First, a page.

Reposting The Process

With the publication of Death In Common on the horizon, I thought this would be a good time to repost an entry I wrote back in NOvember dealing with the process I went through of getting accepted.

When Rich first announced his anthology over on SL, I was intrigued, and intimidated. Intrigued, because I loved the concept of poems based on a serial killer, but intimidated because I don’t know jack about writing poems. I did have an idea of what I wanted to write. When Rich kind of prodded me in an email to submit something, I thought hard about whether I should or not.

My idea was simply a reinterpretation of an unpublished story I’d written many years ago. It concerned a guy who finds a homeless man shading himself by the side of a building. He offers help and gets no response. Somewhat discouraged he drops some money and a business card in the man’s hat and walks away, never realizing he was talking to a corpse. It was about lost opportunities, wasting life, and offering help when it’s too little, too late. The finished poem, now, in no way resembles that, however. As I wrote my first draft, a prose poem, it didn’t exactly fit in with the the theme. I’m going to be careful and not give anything away in what the content is, though I can describe the process I went through.

The first thing I did was read some prose poems that Rich sent me some link to, in order to get an idea of how to frame my story. What I did, ended up being a 750 word flash fiction piece. What that did was give me the story I wanted to tell (though even that changed as well). Rich advised me to make some cuts, add some actual poetic content and revise.

The next revision was closer to a prose poem, but still not quite there. Rich asked me to make each sentence its own paragraph. I did this sent it to him and he said, “Now pick 20 sentences that are the most important.”

I groaned. This was really the hardest step for me. It was like him telling me, “Pick which organs are the most important in order for you to live.” What I tried first was printing out the whole piece, cuting each sentence into a strip, (there were 45 or so) placing them in a bag and picking 20 at random.  That worked about as well as you could expect. It may have been successful for William Burroughs, but Burroughs, I’m not. I went through each line as if it were someone else’s piece I was editing and not my own. It was the only way I could make this work. I spent a few days on this, but finally decided on the ones I wanted to keep. Gone was my first line, “A year after his birth, Gary’s Mother stuck her head in an oven and turned on the gas.”  I liked the line, and still do, but it was about paring down; taking a block of clay and sculpting it into something recognizable as poetry. I sent the results to Rich and sat on pins and needles as I awaited his notes.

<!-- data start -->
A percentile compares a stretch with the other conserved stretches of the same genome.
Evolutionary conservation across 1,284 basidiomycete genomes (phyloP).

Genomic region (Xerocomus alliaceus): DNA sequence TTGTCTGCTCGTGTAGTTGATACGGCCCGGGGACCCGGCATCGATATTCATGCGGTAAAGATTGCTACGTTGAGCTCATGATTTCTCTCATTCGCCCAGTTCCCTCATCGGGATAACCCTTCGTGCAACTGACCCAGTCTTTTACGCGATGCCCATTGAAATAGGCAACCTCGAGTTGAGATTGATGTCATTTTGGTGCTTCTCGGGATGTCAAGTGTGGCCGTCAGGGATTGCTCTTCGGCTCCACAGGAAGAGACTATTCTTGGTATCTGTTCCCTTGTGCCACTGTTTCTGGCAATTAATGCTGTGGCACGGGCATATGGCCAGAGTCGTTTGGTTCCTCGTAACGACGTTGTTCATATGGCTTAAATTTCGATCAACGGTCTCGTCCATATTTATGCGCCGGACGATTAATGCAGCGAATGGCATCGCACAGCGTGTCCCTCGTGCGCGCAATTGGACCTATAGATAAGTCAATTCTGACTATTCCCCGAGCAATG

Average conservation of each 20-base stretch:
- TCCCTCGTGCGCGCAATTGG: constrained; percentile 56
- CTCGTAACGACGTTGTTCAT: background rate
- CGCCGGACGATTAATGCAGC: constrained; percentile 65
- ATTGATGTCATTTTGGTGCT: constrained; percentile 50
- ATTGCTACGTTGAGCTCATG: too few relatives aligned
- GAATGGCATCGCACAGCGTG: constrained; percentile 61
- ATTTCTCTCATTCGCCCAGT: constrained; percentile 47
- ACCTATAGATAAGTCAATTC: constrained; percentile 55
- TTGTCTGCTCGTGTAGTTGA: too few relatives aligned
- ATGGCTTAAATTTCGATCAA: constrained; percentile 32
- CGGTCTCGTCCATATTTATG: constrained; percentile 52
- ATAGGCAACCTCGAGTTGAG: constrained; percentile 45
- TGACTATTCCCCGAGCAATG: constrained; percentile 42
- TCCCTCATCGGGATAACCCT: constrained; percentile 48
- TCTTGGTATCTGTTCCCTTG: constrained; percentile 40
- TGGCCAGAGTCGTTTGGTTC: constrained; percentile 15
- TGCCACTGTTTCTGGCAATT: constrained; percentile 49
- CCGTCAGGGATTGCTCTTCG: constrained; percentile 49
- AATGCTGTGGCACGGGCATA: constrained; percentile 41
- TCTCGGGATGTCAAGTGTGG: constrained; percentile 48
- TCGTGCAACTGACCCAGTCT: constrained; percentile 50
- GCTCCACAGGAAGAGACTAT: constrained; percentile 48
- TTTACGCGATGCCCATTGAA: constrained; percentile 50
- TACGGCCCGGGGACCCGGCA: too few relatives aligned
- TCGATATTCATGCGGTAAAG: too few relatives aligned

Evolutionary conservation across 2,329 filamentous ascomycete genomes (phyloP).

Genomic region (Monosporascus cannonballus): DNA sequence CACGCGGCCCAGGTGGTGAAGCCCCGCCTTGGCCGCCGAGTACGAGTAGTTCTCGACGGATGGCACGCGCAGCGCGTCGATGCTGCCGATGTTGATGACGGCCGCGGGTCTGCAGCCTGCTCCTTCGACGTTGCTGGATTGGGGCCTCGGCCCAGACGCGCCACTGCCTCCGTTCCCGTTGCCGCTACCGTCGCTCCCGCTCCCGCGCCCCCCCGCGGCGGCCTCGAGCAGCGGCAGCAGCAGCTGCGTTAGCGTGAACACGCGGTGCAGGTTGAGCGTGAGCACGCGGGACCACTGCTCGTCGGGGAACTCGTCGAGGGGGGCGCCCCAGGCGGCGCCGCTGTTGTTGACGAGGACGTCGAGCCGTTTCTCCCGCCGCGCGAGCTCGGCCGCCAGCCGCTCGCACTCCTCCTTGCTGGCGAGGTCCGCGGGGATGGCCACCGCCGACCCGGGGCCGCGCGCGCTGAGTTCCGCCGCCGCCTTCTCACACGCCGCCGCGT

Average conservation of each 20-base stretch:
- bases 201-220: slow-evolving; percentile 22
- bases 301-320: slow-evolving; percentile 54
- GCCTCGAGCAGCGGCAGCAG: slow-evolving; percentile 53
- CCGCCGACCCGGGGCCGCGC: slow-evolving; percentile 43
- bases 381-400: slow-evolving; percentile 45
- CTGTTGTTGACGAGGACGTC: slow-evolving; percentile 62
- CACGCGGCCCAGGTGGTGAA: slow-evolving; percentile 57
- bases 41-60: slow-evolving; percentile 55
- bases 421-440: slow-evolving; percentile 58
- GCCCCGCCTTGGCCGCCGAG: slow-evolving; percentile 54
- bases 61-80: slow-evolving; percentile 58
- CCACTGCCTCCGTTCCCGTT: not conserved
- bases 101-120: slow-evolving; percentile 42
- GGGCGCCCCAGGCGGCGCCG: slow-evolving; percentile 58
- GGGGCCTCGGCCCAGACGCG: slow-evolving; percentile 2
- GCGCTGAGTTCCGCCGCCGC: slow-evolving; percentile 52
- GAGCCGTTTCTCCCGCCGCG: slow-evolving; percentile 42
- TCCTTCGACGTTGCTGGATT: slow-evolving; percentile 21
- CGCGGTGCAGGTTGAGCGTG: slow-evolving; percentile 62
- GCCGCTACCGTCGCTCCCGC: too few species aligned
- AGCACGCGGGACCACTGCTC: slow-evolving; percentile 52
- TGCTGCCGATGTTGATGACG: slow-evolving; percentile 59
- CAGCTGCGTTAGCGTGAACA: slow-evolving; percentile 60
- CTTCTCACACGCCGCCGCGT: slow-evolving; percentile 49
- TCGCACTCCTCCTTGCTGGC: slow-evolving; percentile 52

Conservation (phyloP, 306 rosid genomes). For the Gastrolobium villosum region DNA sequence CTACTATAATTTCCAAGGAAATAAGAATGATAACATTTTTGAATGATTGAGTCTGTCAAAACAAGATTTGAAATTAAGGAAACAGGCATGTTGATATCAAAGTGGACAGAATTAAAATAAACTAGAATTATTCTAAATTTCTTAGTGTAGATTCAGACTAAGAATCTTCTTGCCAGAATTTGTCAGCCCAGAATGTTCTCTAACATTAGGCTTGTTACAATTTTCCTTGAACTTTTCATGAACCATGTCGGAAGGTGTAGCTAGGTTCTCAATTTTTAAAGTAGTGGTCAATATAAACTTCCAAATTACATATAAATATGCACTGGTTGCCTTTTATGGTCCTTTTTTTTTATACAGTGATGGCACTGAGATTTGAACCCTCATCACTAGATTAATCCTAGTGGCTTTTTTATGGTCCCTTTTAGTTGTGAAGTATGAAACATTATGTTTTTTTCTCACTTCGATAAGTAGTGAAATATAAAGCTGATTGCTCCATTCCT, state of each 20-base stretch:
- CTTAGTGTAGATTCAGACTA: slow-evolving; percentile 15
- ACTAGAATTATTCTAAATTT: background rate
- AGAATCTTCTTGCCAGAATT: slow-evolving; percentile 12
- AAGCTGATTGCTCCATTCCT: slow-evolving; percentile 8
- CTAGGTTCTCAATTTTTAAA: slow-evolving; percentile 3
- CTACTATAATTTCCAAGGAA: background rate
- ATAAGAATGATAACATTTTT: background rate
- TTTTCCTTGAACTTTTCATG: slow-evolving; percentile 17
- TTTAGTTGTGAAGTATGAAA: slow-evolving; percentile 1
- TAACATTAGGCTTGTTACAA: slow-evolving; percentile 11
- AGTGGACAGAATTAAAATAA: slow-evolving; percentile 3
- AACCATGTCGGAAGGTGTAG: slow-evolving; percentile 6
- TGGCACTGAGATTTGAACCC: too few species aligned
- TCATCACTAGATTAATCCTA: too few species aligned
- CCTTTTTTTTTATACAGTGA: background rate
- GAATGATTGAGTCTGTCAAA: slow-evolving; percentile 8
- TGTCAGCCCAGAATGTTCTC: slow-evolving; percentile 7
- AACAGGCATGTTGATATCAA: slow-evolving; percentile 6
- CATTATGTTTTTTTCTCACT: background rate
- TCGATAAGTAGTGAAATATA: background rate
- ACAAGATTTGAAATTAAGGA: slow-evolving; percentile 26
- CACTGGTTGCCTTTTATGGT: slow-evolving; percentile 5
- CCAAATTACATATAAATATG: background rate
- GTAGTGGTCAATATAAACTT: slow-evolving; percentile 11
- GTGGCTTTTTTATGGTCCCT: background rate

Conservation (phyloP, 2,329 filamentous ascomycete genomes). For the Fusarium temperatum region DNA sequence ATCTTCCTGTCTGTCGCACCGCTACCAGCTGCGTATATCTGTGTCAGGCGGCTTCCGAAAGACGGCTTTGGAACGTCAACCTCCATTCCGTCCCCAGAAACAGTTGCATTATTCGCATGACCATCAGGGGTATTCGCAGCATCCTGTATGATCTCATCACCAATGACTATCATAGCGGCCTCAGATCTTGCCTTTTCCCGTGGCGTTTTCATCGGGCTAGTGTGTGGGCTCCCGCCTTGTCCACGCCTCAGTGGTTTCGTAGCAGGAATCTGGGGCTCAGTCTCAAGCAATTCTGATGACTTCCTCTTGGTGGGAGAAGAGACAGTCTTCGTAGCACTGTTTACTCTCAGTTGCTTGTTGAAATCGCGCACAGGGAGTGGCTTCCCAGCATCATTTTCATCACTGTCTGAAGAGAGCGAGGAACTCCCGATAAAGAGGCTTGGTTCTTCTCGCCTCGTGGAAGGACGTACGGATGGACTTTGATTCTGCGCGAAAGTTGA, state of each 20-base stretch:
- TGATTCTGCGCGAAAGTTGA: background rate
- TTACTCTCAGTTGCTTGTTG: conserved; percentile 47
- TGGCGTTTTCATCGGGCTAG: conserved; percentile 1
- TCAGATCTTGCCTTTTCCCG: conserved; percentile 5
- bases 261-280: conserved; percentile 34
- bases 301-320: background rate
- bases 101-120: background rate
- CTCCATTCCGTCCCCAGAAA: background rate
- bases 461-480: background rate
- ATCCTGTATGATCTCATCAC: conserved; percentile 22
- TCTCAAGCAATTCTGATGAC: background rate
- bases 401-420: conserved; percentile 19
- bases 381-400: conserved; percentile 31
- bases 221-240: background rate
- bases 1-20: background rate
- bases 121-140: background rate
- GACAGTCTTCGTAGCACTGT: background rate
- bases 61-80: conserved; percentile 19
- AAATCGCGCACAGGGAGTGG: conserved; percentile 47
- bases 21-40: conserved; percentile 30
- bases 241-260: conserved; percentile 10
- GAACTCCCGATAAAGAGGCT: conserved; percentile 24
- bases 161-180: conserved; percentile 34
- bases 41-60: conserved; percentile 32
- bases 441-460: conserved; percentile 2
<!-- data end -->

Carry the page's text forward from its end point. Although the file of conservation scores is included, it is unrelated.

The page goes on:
And I got them. He restructed the result into stanza form, suggested some deletions, asked for some additions and more structure. This was the equivalent to me of jumping out of a plane with no parachute. It didn’t help that work was asking for mandatory OT, my nephew was with me for a few days, and I was stuck on what to do.

Oh, and did I mention, I also needed to shape it into something that fit into the structure of the collection? At this point, the connection to the commonality of the poems was tenuous at best. It amounted to an almost complete rewrite.

Line by line, I went through it all. Keeping more than I thought, deleting lines that were more plot than descriptive, adding more, changing words, removing small words. By the time I was finished, I had no clue whether what I’d written was even readable, let alone publishable.